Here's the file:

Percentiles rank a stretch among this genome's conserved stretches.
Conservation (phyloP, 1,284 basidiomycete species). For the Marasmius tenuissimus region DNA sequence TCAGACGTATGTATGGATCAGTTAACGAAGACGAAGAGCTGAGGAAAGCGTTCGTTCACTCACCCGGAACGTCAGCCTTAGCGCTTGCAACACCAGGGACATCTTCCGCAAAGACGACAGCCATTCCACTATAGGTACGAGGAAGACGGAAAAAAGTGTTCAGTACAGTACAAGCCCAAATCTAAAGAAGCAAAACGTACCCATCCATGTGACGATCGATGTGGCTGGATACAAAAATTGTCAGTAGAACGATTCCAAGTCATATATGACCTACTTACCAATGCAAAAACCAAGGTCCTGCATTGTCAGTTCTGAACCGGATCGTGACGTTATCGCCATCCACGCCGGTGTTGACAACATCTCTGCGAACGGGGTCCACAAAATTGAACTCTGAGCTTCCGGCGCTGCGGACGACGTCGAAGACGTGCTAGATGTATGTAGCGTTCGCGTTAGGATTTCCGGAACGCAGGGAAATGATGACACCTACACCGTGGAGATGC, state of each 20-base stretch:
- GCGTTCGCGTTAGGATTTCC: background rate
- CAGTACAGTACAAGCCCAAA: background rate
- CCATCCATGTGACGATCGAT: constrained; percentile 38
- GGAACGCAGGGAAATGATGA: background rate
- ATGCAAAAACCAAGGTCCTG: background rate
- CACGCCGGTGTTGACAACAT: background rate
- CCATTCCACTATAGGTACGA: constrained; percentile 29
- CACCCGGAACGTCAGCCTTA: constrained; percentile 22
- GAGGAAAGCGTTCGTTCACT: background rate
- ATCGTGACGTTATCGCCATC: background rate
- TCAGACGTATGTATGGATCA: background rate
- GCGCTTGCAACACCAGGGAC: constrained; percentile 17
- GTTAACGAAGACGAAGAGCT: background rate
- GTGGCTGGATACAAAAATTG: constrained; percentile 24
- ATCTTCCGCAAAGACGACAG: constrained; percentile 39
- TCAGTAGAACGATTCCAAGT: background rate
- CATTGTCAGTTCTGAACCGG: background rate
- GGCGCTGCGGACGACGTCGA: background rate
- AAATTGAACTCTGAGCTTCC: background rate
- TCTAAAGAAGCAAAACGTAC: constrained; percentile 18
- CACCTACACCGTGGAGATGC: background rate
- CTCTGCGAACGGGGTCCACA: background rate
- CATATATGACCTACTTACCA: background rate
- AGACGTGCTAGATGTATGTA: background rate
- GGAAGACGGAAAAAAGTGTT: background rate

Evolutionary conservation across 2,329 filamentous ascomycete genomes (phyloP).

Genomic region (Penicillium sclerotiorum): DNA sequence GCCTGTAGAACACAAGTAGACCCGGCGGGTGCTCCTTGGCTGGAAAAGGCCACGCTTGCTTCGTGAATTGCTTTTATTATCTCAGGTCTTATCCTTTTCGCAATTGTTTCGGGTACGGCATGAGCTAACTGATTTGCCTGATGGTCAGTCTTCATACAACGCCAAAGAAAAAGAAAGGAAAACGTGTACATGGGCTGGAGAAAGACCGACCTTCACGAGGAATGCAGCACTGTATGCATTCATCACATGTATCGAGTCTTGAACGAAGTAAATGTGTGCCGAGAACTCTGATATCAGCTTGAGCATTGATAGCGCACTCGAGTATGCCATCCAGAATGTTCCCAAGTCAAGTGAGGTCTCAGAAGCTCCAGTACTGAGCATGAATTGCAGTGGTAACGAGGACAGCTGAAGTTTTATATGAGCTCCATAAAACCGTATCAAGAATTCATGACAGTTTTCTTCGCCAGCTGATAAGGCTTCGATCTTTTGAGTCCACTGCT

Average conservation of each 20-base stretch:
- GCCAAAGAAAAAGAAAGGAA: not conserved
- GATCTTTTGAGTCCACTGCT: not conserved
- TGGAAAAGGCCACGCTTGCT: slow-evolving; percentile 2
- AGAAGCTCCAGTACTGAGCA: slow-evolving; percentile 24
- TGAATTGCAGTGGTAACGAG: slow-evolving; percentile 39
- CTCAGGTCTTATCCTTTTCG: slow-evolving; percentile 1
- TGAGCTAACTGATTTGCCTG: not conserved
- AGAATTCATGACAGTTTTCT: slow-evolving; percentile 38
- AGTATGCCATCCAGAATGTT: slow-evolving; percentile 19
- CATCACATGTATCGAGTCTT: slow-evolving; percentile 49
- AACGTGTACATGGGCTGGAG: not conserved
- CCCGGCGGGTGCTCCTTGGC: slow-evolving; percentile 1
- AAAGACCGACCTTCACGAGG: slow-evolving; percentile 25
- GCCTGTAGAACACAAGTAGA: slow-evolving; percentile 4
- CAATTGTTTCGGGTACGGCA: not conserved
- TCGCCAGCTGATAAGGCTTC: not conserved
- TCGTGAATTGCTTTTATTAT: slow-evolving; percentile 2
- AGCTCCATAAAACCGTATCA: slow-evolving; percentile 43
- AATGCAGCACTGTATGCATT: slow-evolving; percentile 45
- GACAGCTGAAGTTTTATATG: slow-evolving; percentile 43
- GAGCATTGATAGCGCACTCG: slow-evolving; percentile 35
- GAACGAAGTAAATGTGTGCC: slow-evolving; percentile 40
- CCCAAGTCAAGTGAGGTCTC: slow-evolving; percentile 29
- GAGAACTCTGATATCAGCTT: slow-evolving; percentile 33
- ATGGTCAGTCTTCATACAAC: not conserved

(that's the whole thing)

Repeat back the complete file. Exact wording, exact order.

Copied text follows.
Percentiles rank a stretch among this genome's conserved stretches.
Conservation (phyloP, 1,284 basidiomycete species). For the Marasmius tenuissimus region DNA sequence TCAGACGTATGTATGGATCAGTTAACGAAGACGAAGAGCTGAGGAAAGCGTTCGTTCACTCACCCGGAACGTCAGCCTTAGCGCTTGCAACACCAGGGACATCTTCCGCAAAGACGACAGCCATTCCACTATAGGTACGAGGAAGACGGAAAAAAGTGTTCAGTACAGTACAAGCCCAAATCTAAAGAAGCAAAACGTACCCATCCATGTGACGATCGATGTGGCTGGATACAAAAATTGTCAGTAGAACGATTCCAAGTCATATATGACCTACTTACCAATGCAAAAACCAAGGTCCTGCATTGTCAGTTCTGAACCGGATCGTGACGTTATCGCCATCCACGCCGGTGTTGACAACATCTCTGCGAACGGGGTCCACAAAATTGAACTCTGAGCTTCCGGCGCTGCGGACGACGTCGAAGACGTGCTAGATGTATGTAGCGTTCGCGTTAGGATTTCCGGAACGCAGGGAAATGATGACACCTACACCGTGGAGATGC, state of each 20-base stretch:
- GCGTTCGCGTTAGGATTTCC: background rate
- CAGTACAGTACAAGCCCAAA: background rate
- CCATCCATGTGACGATCGAT: constrained; percentile 38
- GGAACGCAGGGAAATGATGA: background rate
- ATGCAAAAACCAAGGTCCTG: background rate
- CACGCCGGTGTTGACAACAT: background rate
- CCATTCCACTATAGGTACGA: constrained; percentile 29
- CACCCGGAACGTCAGCCTTA: constrained; percentile 22
- GAGGAAAGCGTTCGTTCACT: background rate
- ATCGTGACGTTATCGCCATC: background rate
- TCAGACGTATGTATGGATCA: background rate
- GCGCTTGCAACACCAGGGAC: constrained; percentile 17
- GTTAACGAAGACGAAGAGCT: background rate
- GTGGCTGGATACAAAAATTG: constrained; percentile 24
- ATCTTCCGCAAAGACGACAG: constrained; percentile 39
- TCAGTAGAACGATTCCAAGT: background rate
- CATTGTCAGTTCTGAACCGG: background rate
- GGCGCTGCGGACGACGTCGA: background rate
- AAATTGAACTCTGAGCTTCC: background rate
- TCTAAAGAAGCAAAACGTAC: constrained; percentile 18
- CACCTACACCGTGGAGATGC: background rate
- CTCTGCGAACGGGGTCCACA: background rate
- CATATATGACCTACTTACCA: background rate
- AGACGTGCTAGATGTATGTA: background rate
- GGAAGACGGAAAAAAGTGTT: background rate

Evolutionary conservation across 2,329 filamentous ascomycete genomes (phyloP).

Genomic region (Penicillium sclerotiorum): DNA sequence GCCTGTAGAACACAAGTAGACCCGGCGGGTGCTCCTTGGCTGGAAAAGGCCACGCTTGCTTCGTGAATTGCTTTTATTATCTCAGGTCTTATCCTTTTCGCAATTGTTTCGGGTACGGCATGAGCTAACTGATTTGCCTGATGGTCAGTCTTCATACAACGCCAAAGAAAAAGAAAGGAAAACGTGTACATGGGCTGGAGAAAGACCGACCTTCACGAGGAATGCAGCACTGTATGCATTCATCACATGTATCGAGTCTTGAACGAAGTAAATGTGTGCCGAGAACTCTGATATCAGCTTGAGCATTGATAGCGCACTCGAGTATGCCATCCAGAATGTTCCCAAGTCAAGTGAGGTCTCAGAAGCTCCAGTACTGAGCATGAATTGCAGTGGTAACGAGGACAGCTGAAGTTTTATATGAGCTCCATAAAACCGTATCAAGAATTCATGACAGTTTTCTTCGCCAGCTGATAAGGCTTCGATCTTTTGAGTCCACTGCT

Average conservation of each 20-base stretch:
- GCCAAAGAAAAAGAAAGGAA: not conserved
- GATCTTTTGAGTCCACTGCT: not conserved
- TGGAAAAGGCCACGCTTGCT: slow-evolving; percentile 2
- AGAAGCTCCAGTACTGAGCA: slow-evolving; percentile 24
- TGAATTGCAGTGGTAACGAG: slow-evolving; percentile 39
- CTCAGGTCTTATCCTTTTCG: slow-evolving; percentile 1
- TGAGCTAACTGATTTGCCTG: not conserved
- AGAATTCATGACAGTTTTCT: slow-evolving; percentile 38
- AGTATGCCATCCAGAATGTT: slow-evolving; percentile 19
- CATCACATGTATCGAGTCTT: slow-evolving; percentile 49
- AACGTGTACATGGGCTGGAG: not conserved
- CCCGGCGGGTGCTCCTTGGC: slow-evolving; percentile 1
- AAAGACCGACCTTCACGAGG: slow-evolving; percentile 25
- GCCTGTAGAACACAAGTAGA: slow-evolving; percentile 4
- CAATTGTTTCGGGTACGGCA: not conserved
- TCGCCAGCTGATAAGGCTTC: not conserved
- TCGTGAATTGCTTTTATTAT: slow-evolving; percentile 2
- AGCTCCATAAAACCGTATCA: slow-evolving; percentile 43
- AATGCAGCACTGTATGCATT: slow-evolving; percentile 45
- GACAGCTGAAGTTTTATATG: slow-evolving; percentile 43
- GAGCATTGATAGCGCACTCG: slow-evolving; percentile 35
- GAACGAAGTAAATGTGTGCC: slow-evolving; percentile 40
- CCCAAGTCAAGTGAGGTCTC: slow-evolving; percentile 29
- GAGAACTCTGATATCAGCTT: slow-evolving; percentile 33
- ATGGTCAGTCTTCATACAAC: not conserved